Curious, I ask him further about the ups and downs in the analog camera market and how the dominance of digital cameras have impacted his lifelong career. He reminisces about Saigon in the 70s where camera repairers are scattered around the city. But as long as digital cameras take over, both analog shooters and technicians see a sharp decrease in number. In changing times, most of them move on from this low-profit job for camera sales or other lines of work. When film cameras recently make a comeback among young photographers, professional film camera repairers are few and far between.

He has to switch his address often for many reasons. Partly because he cannot afford his own space, partly because working in a film lab or a camera store benefits both him and the other owner. But when that store moves to another place, he either has to tag along or find a new space. Uncle Tan has sticked with Nguyen Hue – Dong Da area for the longest time and stayed in Huynh Thuc Khang for more than a year now, but is soon moving to Tran Hung Dao st. As a matter of fact having to move is not so convenient, but to a person so invested in his job, it does not really matter.

I also ask him about the future of this line of work and whether he wants to pass down his knowledge to anyone. He shares with a hint of regret: “A few people have asked me to teach them but they only do it for the money, they even want a salary while being trained, so I turn them down”. But uncle Tan is by no means pessimistic. He believes that if young people like exploring and love analog photography enough, they will naturally learn to repair cameras, as the tools are very simple and easy to find. The job only takes a passionate heart.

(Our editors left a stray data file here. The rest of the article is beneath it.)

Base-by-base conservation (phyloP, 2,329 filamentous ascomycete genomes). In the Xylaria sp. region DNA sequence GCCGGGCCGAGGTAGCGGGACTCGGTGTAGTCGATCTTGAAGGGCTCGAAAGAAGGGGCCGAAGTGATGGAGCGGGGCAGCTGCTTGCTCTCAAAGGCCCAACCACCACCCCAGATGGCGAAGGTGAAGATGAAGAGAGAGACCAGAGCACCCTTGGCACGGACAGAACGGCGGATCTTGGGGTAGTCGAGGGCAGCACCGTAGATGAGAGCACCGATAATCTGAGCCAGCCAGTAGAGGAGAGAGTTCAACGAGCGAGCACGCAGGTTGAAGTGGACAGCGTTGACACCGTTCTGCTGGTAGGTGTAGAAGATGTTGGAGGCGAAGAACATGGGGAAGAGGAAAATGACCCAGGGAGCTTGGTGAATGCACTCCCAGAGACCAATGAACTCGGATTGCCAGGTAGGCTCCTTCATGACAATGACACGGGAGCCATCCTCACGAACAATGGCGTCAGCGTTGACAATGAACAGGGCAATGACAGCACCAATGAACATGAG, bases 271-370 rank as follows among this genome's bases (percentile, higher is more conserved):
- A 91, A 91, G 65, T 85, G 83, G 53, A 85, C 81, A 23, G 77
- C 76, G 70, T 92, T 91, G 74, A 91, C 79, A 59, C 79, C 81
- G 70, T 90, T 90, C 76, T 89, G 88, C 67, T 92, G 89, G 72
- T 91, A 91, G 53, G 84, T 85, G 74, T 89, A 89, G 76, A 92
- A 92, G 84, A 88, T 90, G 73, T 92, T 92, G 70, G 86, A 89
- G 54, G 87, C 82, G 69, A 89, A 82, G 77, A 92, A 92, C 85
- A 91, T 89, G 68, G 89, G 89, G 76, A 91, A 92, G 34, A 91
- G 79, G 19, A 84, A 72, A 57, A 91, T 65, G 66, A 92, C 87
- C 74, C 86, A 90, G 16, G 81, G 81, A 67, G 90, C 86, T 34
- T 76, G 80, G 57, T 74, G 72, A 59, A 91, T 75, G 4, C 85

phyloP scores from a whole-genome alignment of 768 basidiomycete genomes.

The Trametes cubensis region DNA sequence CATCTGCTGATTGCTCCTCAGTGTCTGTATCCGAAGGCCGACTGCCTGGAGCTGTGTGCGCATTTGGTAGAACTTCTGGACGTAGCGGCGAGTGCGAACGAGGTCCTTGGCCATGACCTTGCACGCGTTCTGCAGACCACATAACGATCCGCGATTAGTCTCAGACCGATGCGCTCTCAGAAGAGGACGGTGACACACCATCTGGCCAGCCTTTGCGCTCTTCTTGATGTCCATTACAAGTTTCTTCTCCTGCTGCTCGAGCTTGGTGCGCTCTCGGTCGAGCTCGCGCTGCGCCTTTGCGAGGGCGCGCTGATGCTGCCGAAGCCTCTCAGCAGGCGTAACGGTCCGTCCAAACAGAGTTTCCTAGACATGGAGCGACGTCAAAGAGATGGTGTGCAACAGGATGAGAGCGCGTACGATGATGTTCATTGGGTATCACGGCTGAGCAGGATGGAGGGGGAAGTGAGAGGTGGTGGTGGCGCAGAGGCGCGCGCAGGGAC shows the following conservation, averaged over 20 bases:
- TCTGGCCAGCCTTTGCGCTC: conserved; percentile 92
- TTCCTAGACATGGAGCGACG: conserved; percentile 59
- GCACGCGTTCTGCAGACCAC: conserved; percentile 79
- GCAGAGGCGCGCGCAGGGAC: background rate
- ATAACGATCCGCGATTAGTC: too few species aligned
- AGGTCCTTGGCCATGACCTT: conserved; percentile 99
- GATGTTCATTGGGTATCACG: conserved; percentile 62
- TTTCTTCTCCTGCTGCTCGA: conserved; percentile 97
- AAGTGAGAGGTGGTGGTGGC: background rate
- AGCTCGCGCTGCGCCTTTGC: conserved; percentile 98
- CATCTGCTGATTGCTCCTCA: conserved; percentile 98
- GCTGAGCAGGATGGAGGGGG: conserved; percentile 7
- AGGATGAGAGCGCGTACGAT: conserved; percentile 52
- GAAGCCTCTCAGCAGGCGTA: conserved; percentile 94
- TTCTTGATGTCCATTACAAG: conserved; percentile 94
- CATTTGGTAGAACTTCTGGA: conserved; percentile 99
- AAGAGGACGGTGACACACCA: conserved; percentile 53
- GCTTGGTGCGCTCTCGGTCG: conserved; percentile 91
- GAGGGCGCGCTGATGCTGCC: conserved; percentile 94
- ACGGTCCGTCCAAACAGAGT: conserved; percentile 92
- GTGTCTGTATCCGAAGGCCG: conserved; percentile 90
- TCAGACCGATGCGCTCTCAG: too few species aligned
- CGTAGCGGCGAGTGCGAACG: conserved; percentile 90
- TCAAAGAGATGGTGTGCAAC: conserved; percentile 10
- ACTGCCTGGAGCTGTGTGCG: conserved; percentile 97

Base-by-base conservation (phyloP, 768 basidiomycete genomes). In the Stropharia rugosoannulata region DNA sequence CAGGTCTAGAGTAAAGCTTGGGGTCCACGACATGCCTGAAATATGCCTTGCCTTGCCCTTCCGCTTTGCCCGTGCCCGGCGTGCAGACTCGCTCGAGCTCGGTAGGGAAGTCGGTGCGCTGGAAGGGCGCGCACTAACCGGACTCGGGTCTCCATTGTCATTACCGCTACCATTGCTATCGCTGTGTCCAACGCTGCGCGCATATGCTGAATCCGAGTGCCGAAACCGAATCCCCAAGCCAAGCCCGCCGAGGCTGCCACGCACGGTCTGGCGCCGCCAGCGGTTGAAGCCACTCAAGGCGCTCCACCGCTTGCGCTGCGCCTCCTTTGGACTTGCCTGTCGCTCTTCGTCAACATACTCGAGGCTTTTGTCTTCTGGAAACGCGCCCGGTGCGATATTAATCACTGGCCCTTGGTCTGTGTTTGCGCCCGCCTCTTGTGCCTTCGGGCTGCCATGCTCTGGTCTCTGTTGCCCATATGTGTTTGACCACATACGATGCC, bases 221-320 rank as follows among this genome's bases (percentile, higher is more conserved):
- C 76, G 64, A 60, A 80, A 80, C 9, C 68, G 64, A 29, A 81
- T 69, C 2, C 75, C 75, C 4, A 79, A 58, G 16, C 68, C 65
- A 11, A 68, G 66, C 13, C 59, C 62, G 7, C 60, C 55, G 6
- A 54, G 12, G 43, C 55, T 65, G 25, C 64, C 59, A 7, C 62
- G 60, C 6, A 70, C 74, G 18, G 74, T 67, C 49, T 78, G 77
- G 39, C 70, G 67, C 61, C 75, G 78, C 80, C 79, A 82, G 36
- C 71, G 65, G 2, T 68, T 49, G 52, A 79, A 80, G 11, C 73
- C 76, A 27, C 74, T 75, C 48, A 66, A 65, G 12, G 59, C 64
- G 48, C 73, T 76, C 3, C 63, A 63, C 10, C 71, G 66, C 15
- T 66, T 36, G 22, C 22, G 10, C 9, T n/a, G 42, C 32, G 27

© Huy Tuan Nguyen
© Huy Tuan Nguyen

I say goodbye by wishing him good health. Fortunately after many years of dedication, he is still in good shape and able to repair two cameras a day. He does not push himself to hard and tries to adjust his schedule so that he can eat, sleep and exercise in time. After half a decade, his passion for repairing cameras remain intact. “I only fear my health won’t allow me, I’m quite old you see, if I’m always healthy I’ll keep working forever.”

*By the time of this article, uncle Tan has moved to 107 Tran Hung Dao, district 1 together with Phi Bang store.

Lê Nguyễn Phúc Nguyên (Nguyen LNP) is a freelancer writer who loves photography. Born in Dong Ha, Quang Tri, he studies in HCMC and is working there.